Links for Keyword: Schizophrenia

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Reviewed by John M. Grohol, Psy.D. New research has discovered that people with schizophrenia have certain brain cells where their DNA stays too tightly wound. When DNA is too tightly wound, it can stop other genes from expressing themselves in their normal pattern. The new findings suggest that drugs already in development for other diseases might eventually offer hope as a treatment for schizophrenia and related conditions in the elderly. The research shows the deficit is especially pronounced in younger people. This suggests that treatment might be most effective early on at minimizing or even reversing symptoms of schizophrenia Schizophrenia is a usually-serious mental disorder characterized by hallucinations, delusions, and emotional difficulties, among other problems. “We’re excited by the findings,” said Scripps Research Associate Professor Elizabeth Thomas, a neuroscientist who led the study, “and there’s a tie to other drug development work, which could mean a faster track to clinical trials to exploit what we’ve found.” Working with lead author Bin Tang, a postdoctoral fellow in her lab, and Brian Dean, an Australian colleague at the University of Melbourne, Thomas obtained post-mortem brain samples from schizophrenic and healthy brains held at medical ”Brain Banks” in the United States and Australia. The brains come from either patients who themselves agreed to donate some or all of their bodies for scientific research after death, or from patients whose families agreed to such donations. © 1992-2012 Psych Central.

Related chapters from BP7e: Chapter 16: Psychopathology: Biological Basis of Behavior Disorders; Chapter 7: Life-Span Development of the Brain and Behavior
Related chapters from MM:Chapter 12: Psychopathology: Biological Basis of Behavioral Disorders; Chapter 13: Memory, Learning, and Development
Link ID: 16203 - Posted: 01.03.2012

By BARRON H. LERNER, M.D. Most of us recall lobotomies as they were depicted in the movie “One Flew over the Cuckoo’s Nest”— horrifying operations inappropriately used to control mentally ill patients. But in the 1950s, surgeons also used them to treat severe pain from cancer and other diseases. Now a Yale researcher has uncovered surprising new evidence of a famous patient who apparently received a lobotomy for cancer pain during that time: Eva Perón, the first lady of Argentina, who was known as Evita. The story is an interesting, sad footnote in the history not only of lobotomy, but of pain control. The nature of Perón’s illness was initially shrouded in silence. Her doctors diagnosed advanced cervical cancer in August 1951, but as was common at the time, the patient was told only that she had a uterine problem. According to the biographers Nicholas Fraser and Marysa Navarro, secrecy was so paramount that an American specialist, Dr. George Pack, performed Perón’s cancer operation without her or the public ever knowing. He entered the operating suite after she was under anesthesia. Despite surgery, radiation and chemotherapy, Perón gradually worsened, dying in late July 1952 at age 33. Only then was it revealed that she had died of cervical cancer, although details of her treatment, including Dr. Pack’s involvement, remained concealed. In a 1972 biography, Erminda Duarte, Perón’s sister, claimed she had suffered intense pain and distress. © 2011 The New York Times Company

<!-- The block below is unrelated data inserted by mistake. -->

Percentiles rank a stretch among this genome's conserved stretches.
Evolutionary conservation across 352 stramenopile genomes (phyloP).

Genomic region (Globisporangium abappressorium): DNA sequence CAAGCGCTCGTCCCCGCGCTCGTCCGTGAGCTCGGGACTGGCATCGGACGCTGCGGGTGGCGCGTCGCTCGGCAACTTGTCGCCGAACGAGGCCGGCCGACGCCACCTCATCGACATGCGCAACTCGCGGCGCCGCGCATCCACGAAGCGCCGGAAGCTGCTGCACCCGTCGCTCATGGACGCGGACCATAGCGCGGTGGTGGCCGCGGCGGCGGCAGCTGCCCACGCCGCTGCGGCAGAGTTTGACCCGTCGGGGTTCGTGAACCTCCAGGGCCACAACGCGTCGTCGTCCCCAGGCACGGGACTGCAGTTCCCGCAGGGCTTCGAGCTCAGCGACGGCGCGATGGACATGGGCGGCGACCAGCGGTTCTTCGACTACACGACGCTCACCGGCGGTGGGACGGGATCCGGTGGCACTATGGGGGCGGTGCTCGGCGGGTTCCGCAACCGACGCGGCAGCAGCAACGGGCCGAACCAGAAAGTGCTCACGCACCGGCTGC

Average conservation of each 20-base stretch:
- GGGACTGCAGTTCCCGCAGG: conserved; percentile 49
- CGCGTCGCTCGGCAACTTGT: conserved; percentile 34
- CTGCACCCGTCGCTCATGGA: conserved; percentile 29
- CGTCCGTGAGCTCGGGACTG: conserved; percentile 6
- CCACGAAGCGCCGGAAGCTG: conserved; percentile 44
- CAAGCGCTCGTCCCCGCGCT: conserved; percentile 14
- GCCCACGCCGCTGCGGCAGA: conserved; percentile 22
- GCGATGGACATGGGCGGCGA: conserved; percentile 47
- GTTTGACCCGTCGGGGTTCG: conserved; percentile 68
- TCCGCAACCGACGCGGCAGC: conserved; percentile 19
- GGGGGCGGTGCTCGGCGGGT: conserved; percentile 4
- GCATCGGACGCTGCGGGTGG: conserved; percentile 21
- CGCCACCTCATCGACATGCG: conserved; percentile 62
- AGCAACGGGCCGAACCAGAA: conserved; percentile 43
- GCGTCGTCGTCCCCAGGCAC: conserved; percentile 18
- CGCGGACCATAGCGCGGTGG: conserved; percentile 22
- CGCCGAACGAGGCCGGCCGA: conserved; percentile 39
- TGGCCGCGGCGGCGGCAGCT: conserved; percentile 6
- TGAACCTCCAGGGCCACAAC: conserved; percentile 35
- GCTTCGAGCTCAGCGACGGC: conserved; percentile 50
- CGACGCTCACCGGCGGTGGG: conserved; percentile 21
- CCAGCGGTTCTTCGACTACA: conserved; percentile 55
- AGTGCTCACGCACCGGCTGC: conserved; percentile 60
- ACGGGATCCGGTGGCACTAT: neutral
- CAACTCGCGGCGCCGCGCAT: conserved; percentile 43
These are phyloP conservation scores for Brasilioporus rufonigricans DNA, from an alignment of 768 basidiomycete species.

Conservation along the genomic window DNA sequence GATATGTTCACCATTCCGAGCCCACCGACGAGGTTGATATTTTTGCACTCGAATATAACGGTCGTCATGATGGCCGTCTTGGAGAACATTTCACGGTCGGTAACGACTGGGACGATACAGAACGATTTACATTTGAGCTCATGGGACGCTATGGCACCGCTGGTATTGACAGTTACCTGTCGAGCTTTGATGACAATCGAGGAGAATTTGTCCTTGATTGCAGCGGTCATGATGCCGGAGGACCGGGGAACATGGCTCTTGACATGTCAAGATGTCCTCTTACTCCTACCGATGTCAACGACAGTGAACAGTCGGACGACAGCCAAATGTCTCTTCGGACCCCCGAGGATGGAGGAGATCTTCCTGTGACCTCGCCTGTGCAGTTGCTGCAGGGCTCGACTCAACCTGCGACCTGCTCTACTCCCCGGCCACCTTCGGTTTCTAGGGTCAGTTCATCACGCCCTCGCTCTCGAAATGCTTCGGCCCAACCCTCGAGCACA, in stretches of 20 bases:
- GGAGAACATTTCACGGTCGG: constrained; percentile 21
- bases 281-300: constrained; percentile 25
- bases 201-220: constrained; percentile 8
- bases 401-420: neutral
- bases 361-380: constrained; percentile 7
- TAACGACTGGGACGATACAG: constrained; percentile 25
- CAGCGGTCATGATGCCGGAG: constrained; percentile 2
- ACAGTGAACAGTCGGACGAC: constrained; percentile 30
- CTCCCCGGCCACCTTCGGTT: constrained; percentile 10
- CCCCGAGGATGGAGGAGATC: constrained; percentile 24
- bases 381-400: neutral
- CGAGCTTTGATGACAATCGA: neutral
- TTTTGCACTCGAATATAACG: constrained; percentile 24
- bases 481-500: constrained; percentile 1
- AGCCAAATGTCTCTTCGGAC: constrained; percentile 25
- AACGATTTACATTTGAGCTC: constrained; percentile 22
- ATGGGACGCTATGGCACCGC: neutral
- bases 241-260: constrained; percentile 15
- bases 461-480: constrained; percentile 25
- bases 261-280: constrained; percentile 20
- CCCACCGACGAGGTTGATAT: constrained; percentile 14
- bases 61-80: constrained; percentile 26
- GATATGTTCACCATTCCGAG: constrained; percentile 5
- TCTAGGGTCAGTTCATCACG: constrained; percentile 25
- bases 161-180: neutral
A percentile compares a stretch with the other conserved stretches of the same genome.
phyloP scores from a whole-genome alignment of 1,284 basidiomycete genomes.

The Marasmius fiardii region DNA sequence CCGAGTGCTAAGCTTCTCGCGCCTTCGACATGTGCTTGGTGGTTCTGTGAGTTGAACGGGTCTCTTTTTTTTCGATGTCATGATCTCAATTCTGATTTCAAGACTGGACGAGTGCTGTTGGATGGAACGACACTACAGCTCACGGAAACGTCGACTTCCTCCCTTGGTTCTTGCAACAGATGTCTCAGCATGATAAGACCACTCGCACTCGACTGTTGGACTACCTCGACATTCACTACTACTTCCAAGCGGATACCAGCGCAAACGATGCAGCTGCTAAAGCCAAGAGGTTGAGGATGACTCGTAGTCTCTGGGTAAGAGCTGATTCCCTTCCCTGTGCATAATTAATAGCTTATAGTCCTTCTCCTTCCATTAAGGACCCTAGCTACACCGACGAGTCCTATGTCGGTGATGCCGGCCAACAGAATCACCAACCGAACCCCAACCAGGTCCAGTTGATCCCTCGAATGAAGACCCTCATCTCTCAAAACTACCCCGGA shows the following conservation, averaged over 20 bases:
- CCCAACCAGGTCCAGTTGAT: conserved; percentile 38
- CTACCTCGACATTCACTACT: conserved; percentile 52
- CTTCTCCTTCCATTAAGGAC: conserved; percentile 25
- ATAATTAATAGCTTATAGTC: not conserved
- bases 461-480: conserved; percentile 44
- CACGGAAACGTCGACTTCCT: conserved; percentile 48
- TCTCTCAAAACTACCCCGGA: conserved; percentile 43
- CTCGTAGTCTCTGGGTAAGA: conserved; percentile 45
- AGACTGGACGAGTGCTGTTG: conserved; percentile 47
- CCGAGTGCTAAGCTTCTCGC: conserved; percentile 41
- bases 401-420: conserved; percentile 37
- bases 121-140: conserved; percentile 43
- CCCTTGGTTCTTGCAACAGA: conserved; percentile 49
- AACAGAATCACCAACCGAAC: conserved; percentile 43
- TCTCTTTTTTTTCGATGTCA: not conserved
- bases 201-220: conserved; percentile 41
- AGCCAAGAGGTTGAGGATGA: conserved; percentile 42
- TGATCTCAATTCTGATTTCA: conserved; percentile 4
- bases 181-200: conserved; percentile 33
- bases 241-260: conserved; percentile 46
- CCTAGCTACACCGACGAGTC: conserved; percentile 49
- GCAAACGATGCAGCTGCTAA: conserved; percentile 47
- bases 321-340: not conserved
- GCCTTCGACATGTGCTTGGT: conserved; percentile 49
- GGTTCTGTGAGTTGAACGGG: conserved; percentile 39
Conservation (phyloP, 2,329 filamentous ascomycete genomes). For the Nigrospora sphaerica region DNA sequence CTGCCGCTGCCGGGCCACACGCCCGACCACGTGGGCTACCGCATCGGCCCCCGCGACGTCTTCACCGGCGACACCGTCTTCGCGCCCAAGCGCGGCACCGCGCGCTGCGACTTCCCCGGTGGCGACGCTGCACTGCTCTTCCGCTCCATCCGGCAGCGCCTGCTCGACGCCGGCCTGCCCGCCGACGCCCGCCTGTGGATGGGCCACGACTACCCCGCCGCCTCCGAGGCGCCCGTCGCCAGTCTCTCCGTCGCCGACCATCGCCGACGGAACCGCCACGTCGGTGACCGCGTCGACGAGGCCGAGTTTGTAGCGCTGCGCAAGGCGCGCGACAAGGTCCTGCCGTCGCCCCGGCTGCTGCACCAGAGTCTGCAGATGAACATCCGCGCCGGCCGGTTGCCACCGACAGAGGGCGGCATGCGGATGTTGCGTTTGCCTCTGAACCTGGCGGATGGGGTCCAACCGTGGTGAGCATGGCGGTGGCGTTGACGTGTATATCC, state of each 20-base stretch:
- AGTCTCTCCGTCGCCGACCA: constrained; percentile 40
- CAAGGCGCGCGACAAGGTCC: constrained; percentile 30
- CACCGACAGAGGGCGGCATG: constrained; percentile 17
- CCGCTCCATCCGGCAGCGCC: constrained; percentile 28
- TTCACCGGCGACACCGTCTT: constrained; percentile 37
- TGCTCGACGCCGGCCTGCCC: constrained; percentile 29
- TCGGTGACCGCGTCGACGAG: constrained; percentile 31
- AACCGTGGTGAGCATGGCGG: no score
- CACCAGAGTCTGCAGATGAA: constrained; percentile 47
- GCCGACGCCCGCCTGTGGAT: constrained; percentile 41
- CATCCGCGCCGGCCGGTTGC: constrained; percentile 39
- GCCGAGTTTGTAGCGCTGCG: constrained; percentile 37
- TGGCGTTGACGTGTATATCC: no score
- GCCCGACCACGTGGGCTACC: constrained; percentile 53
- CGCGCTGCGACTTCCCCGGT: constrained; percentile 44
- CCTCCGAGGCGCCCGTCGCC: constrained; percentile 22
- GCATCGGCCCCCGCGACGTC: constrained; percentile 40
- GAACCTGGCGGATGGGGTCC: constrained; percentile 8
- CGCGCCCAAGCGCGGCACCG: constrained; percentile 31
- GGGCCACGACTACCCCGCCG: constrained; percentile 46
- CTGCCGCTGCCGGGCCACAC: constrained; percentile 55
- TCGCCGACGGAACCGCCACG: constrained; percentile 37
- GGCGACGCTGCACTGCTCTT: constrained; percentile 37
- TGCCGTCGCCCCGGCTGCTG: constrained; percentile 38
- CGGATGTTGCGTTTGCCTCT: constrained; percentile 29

Related chapters from BP7e: Chapter 16: Psychopathology: Biological Basis of Behavior Disorders
Related chapters from MM:Chapter 12: Psychopathology: Biological Basis of Behavioral Disorders
Link ID: 16173 - Posted: 12.20.2011

Allen Frances, contributor "WE DON'T see things as they are, we see things as we are." This simple Talmudic saying summarises the essence of epistemology. Psychiatric disorders provide a striking example: they are not real things in nature, but labels we create to describe troubling aspects of human experience. Sometimes labels take on a life of their own. People mistakenly think that naming a psychiatric problem shapes it into a simple disease with a reductionist, biological explanation. Labelling mental disorders is useful in providing a common language and guide to treatment. But psychiatric disorders are remarkably heterogeneous and overlapping in their presentations and complex in their causation. The human brain rarely reveals its secrets in simple answers. All of which brings us to the wonderful book, American Madness, an artful analysis of the rise and fall of the label "dementia praecox" from its promising birth in 1896 to its unlamented death in 1927. Introduced by the German psychiatrist Emil Kraepelin, the term was used to describe an early onset of psychotic symptoms that presaged a tragic downhill course and poor outcome - as distinct from manic depressive illness, which has a more variable age of onset, cyclical course, and greater chance for a good outcome. The label dementia praecox spread like wildfire and was briefly the darling of psychiatry until it lost out to schizophrenia, a broader concept that included milder and earlier cases and did not necessarily imply such a bleak future or bad outcome. © Copyright Reed Business Information Ltd.

Related chapters from BP7e: Chapter 16: Psychopathology: Biological Basis of Behavior Disorders
Related chapters from MM:Chapter 12: Psychopathology: Biological Basis of Behavioral Disorders
Link ID: 16151 - Posted: 12.15.2011